IWM: Doing a TV show is obviously quite different from doing a magazine. What do you find most challenging about doing television?

Brown: The way you have to kind of multitask in so many different ways. I've spent a life worrying about words on a page. But with television, you still have to worry about the content, but you also have to worry about timing, the viewer, the fact the clock's ticking. All of the logistical stuff is actually very hard.

When I think of people like Tom Brokaw who can do this stuff intuitively now, I think they're brilliant. But I'm enjoying the process enormously. I have tremendous support from my producer, Kathy O'Hearn. She's very helpful in getting me comfortable with the process of TV.

IWM: Who would you really like to have on your show? Who's your dream guest?

Brown: The show is really not about the individual guest; it's these interplays about just seeing people in conversation with one another. I'm more interested in a conversation that can happen between people. It's about finding one person who's interesting and then playing them against somebody else.

IWM: Do you miss working in magazines?

Brown: I miss being a journalist as such, being a journalist in the mix of the news. I keep thinking every day of articles that I would assign. And I keep thinking, why isn't anybody assigning Anthony Swofford, the author of "Jarhead," to go to Iraq? It seems to me mad. I would have done that instantly.

I get ideas all the time for pieces that I would assign. So that's part of me. I'll never stop doing that. I'll probably do it in my sleep. Yes, I do miss that. But at the same time, I have really enjoyed getting back to writing [my column], which was my first kind of life, and which I did miss tremendously. And I only stopped writing because I had two kids, and I couldn't have magazines and kids and write as well. Now my children are just a little bit older, and of course I don't have the magazine. But I've really been enjoying the freshness of trying to master something new. It's been very, very nice to work in a new medium.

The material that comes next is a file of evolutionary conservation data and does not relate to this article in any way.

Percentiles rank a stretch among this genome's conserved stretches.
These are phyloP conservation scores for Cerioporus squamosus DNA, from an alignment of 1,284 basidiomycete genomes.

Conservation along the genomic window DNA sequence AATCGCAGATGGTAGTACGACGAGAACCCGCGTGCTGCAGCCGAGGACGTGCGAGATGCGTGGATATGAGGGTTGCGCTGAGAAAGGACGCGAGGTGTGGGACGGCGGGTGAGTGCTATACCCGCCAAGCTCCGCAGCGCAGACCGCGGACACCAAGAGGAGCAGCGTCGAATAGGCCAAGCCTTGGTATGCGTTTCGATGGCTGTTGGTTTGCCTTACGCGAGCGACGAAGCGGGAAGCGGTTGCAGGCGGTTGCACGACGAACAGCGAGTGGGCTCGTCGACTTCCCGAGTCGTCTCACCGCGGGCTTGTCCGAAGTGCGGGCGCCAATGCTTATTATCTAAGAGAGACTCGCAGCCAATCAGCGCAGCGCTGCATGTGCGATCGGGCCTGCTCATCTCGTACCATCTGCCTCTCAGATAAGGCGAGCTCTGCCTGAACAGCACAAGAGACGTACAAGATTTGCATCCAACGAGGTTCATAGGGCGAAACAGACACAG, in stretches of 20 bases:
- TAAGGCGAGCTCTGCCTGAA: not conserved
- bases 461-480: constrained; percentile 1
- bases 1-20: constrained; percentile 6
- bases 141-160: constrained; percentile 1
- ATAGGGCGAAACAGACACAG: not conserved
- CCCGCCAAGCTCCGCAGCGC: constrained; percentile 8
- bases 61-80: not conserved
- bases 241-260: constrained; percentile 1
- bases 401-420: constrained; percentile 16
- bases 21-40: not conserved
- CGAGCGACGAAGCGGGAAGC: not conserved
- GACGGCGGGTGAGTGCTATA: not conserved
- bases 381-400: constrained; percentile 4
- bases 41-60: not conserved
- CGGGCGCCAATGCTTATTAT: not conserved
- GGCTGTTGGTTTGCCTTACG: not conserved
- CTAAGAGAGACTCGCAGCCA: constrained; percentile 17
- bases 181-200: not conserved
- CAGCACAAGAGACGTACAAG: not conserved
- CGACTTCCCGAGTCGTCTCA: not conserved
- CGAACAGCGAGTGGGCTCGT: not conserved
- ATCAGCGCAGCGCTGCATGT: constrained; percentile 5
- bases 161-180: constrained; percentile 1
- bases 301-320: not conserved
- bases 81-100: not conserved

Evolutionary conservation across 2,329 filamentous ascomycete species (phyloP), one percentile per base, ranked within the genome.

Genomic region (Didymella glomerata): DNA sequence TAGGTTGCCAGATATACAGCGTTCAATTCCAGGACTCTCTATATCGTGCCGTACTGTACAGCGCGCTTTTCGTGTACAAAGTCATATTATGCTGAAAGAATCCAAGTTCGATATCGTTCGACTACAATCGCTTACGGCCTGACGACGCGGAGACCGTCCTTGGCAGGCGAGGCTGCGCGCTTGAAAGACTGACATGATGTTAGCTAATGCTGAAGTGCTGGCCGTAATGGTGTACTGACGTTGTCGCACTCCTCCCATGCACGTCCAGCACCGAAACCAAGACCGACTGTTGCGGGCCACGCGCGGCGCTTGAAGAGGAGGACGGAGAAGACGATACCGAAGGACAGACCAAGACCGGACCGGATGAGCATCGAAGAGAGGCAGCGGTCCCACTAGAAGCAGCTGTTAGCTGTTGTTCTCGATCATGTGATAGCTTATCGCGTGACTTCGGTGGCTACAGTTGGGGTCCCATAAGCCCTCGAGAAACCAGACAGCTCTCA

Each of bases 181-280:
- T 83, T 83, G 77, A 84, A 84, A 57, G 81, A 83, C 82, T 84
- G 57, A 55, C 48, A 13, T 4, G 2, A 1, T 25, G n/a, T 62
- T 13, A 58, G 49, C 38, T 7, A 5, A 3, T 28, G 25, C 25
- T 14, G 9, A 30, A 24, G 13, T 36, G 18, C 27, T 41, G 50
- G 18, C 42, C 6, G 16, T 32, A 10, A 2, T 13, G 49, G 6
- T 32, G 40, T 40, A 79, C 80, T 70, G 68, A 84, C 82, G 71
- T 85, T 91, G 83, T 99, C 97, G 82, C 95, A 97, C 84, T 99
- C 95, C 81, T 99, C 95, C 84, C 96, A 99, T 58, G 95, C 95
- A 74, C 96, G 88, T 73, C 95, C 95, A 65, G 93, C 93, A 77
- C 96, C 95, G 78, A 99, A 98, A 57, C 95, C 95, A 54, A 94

IWM: I understand you're going to be a contributor to Radar magazine.

Brown: I will certainly try and write something for Maer [Roshan, editor of Radar], whom I admire enormously.

IWM: What types of things will you write for him?

Brown: Something that will grab me. I couldn't do anything for the first two issues because the show was launching, and I've got enough multitasking as it is. But I'll come up with something for Maer. Something will hit me, or something will hit him and I'll find a way to write it.

IWM: What is your impression of the first issue of Radar?

Brown: I think it's terrific. It has a lot of freshness and energy. One of the most important things with a first issue is that you get a feeling of vitality and a feeling of attitude. And you get both in Radar.

IWM: You wrote in your column that "Radar's defiant vitality is the first stirring of spring on the magazine world's dead planet." What did you mean?"

Brown: I think there's not much new publishing flair right now because there is so much caution in the magazine world. Anything that's launching is very much niche magazines. And mostly there are no launchings; mostly it's been closings. So finally we've got something that was just an editor's love affair with something he wanted to do. And I love that. I love the fact that it just reflected one guy's crazy passion.

IWM: Have you offered any advice to Maer about launching a magazine?

Brown: Oh my God, yes. [laughter] I mean, we've talked throughout the process.